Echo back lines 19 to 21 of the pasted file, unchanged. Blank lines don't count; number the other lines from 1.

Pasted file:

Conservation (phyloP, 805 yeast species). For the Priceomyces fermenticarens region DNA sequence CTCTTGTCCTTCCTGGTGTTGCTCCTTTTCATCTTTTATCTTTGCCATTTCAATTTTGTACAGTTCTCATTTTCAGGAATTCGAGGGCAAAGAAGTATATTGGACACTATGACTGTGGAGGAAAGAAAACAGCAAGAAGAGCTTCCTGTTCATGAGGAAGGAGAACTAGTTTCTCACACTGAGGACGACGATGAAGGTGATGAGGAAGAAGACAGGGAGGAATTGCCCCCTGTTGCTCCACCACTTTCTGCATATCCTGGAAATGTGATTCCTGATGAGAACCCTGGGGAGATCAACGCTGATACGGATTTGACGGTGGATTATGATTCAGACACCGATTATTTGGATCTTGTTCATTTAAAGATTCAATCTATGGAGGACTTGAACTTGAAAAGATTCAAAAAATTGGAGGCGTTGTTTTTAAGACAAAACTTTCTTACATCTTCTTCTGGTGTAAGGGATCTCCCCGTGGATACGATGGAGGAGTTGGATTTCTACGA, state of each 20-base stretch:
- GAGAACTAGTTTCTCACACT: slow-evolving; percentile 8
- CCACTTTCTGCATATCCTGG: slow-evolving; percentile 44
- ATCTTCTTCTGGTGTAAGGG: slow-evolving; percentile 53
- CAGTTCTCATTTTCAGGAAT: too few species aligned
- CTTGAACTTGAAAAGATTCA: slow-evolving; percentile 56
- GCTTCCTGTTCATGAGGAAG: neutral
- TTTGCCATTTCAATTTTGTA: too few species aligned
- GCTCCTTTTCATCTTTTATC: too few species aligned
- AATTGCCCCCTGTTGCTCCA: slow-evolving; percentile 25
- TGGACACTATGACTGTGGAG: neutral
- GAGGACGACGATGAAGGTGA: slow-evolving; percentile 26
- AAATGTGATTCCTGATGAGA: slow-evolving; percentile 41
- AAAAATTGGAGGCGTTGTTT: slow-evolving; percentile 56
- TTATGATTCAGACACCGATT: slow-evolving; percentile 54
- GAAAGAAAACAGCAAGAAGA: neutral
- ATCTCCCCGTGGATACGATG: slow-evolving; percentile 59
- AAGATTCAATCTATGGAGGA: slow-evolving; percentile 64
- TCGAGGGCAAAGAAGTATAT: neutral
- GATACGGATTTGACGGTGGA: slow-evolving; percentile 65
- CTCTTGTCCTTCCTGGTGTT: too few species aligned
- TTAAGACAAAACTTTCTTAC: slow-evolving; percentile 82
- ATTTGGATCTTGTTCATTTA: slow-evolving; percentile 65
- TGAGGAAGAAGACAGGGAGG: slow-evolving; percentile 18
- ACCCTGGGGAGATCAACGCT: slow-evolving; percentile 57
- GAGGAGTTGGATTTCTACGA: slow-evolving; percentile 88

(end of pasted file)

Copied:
- TCGAGGGCAAAGAAGTATAT: neutral
- GATACGGATTTGACGGTGGA: slow-evolving; percentile 65
- CTCTTGTCCTTCCTGGTGTT: too few species aligned